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Newborn screening began in the United States in the 1960s to test for medical conditions that may not be apparent just by looking at a baby. Finding these conditions soon after birth can help prevent certain serious problems, such as brain damage, organ damage, and even death. The traditional method of newborn screening is bloodspot testing, wherein blood is sent to a lab to be screened for a number of conditions. There is also a newer paradigm of point-of-care newborn screening to test for hearing loss and critical congenital heart defects, conditions that are not identifiable through blood tests.

Both traditional bloodspot screening and the newer point-of-care screening tests share the goals of making sure that newborns are tested for certain potentially life-threatening conditions, and ensuring that providers follow up based on test results. The newer tests, however, do pose some unique challenges for public health. Because these tests take place in the health care setting rather than in a lab, it is difficult to standardize both the implementation of the tests and reporting of the test results. Newborn screening is also mandated by each individual state, so tests required in some states may not be in others.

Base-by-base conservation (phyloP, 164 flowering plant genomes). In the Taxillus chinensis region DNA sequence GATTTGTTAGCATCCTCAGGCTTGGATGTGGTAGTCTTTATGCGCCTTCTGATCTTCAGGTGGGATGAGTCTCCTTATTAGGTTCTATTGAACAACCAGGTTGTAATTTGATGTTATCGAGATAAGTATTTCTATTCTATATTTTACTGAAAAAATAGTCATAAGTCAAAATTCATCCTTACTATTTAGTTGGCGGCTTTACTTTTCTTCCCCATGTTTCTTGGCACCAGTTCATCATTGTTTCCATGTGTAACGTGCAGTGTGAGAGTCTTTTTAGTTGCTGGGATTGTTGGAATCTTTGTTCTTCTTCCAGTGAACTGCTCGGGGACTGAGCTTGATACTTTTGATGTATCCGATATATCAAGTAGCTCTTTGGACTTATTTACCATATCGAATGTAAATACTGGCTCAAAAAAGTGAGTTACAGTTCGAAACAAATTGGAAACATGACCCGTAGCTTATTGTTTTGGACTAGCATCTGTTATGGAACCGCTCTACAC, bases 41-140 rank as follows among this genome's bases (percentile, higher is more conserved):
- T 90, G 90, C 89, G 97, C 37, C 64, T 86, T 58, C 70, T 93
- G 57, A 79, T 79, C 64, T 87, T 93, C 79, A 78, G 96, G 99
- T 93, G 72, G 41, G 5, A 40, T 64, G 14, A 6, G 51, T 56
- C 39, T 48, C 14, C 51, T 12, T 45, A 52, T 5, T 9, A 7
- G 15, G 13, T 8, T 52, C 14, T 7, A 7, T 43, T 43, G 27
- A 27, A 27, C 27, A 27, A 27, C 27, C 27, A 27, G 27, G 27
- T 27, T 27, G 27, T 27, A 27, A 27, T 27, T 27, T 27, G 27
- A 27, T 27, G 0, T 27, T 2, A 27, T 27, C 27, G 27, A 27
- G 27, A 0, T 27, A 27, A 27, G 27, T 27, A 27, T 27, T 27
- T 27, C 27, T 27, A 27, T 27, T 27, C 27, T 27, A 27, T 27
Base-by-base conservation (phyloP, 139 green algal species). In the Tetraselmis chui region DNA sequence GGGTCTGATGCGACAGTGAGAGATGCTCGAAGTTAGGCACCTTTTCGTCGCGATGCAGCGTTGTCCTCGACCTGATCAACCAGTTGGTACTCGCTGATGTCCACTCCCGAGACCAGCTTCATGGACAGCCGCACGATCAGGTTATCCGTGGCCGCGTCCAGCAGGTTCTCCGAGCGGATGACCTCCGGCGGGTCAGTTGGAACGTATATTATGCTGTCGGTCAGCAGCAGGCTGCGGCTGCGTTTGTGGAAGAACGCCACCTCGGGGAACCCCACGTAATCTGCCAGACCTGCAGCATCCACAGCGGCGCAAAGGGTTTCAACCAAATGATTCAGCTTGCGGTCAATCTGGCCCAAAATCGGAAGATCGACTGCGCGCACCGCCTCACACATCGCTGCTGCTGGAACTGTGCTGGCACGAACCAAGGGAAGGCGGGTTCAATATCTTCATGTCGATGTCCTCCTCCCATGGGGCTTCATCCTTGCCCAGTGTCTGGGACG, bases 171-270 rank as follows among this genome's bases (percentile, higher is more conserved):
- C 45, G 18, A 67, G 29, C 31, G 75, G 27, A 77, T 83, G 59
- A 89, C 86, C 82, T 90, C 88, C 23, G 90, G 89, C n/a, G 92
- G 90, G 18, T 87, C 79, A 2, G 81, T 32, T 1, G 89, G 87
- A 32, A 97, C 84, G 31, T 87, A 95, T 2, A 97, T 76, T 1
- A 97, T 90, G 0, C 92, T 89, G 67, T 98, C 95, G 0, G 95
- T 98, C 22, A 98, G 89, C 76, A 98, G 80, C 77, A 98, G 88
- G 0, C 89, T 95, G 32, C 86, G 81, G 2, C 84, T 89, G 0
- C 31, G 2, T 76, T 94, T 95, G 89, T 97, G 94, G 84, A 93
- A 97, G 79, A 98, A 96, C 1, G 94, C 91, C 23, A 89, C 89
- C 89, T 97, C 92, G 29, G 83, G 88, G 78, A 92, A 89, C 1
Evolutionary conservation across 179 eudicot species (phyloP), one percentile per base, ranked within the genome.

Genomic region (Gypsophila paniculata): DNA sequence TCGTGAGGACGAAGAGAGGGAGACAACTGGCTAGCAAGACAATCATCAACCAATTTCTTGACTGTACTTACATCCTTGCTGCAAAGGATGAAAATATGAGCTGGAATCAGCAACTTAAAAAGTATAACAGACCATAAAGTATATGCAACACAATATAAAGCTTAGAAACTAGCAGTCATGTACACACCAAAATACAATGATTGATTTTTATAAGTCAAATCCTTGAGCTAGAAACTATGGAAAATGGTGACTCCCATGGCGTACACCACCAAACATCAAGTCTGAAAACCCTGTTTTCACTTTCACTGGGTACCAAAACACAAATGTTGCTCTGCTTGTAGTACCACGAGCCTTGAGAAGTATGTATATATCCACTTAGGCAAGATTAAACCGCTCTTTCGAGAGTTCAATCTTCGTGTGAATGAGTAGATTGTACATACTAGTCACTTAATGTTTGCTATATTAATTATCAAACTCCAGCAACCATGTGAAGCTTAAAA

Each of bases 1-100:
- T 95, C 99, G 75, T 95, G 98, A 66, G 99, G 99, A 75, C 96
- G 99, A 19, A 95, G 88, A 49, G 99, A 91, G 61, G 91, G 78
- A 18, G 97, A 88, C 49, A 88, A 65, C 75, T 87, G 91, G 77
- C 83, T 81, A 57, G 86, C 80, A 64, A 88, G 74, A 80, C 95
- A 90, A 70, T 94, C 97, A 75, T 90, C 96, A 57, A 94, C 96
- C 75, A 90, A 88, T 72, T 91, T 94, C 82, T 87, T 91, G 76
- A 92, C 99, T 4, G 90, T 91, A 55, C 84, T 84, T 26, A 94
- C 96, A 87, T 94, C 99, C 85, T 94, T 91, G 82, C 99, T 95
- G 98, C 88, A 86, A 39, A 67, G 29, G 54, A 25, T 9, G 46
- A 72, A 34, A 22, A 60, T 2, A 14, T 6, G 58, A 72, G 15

In this session of Public Health Grand Rounds, you will hear how some states have implemented point-of-care newborn screening and what challenges they have faced in standardizing these tests and tracking test results. Speakers will also discuss how public health partners at all levels can work toward ensuring that every baby is screened.

Beyond the Data

Newborn screening began in the United States in the 1960s to test for medical conditions that may not be apparent just by looking at a baby. Finding these conditions soon after birth can help prevent certain serious problems, such as brain damage, organ damage, and even death.

Presented By

Stuart K. Shapira, MD, PhD
Associate Director for Science
National Center on Birth Defects and Developmental Disabilities, CDC
Marci K. Sontag, PhD
Associate Professor of Epidemiology
University of Colorado Anschutz Medical Campus
Kim Van Naarden Braun, PhD
Epidemiologist, Division of Family Health Services
New Jersey Department of Health
Craig A. Mason, PhD
Professor of Education and Applied Quantitative Methods
University of Maine

Facilitated By

John Iskander, MD, MPH
Scientific Director
Phoebe Thorpe, MD, MPH
Deputy Scientific Director
Susan Laird, MSN, RN
Communications Director

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Continuing Education

This session is available for Continuing Education (CE). Register here using the course information below.

CDC Course Code: PHGR10
CPE UAN (enduring): 0387-0000-16-107-H04-P

For more information, see Grand Rounds Continuing Education.

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  • Page last reviewed: February 28, 2018
  • Page last updated: February 28, 2018
  • Content source:
    • Office of the Associate Director for Science
    • Page maintained by: Office of the Associate Director for Communication
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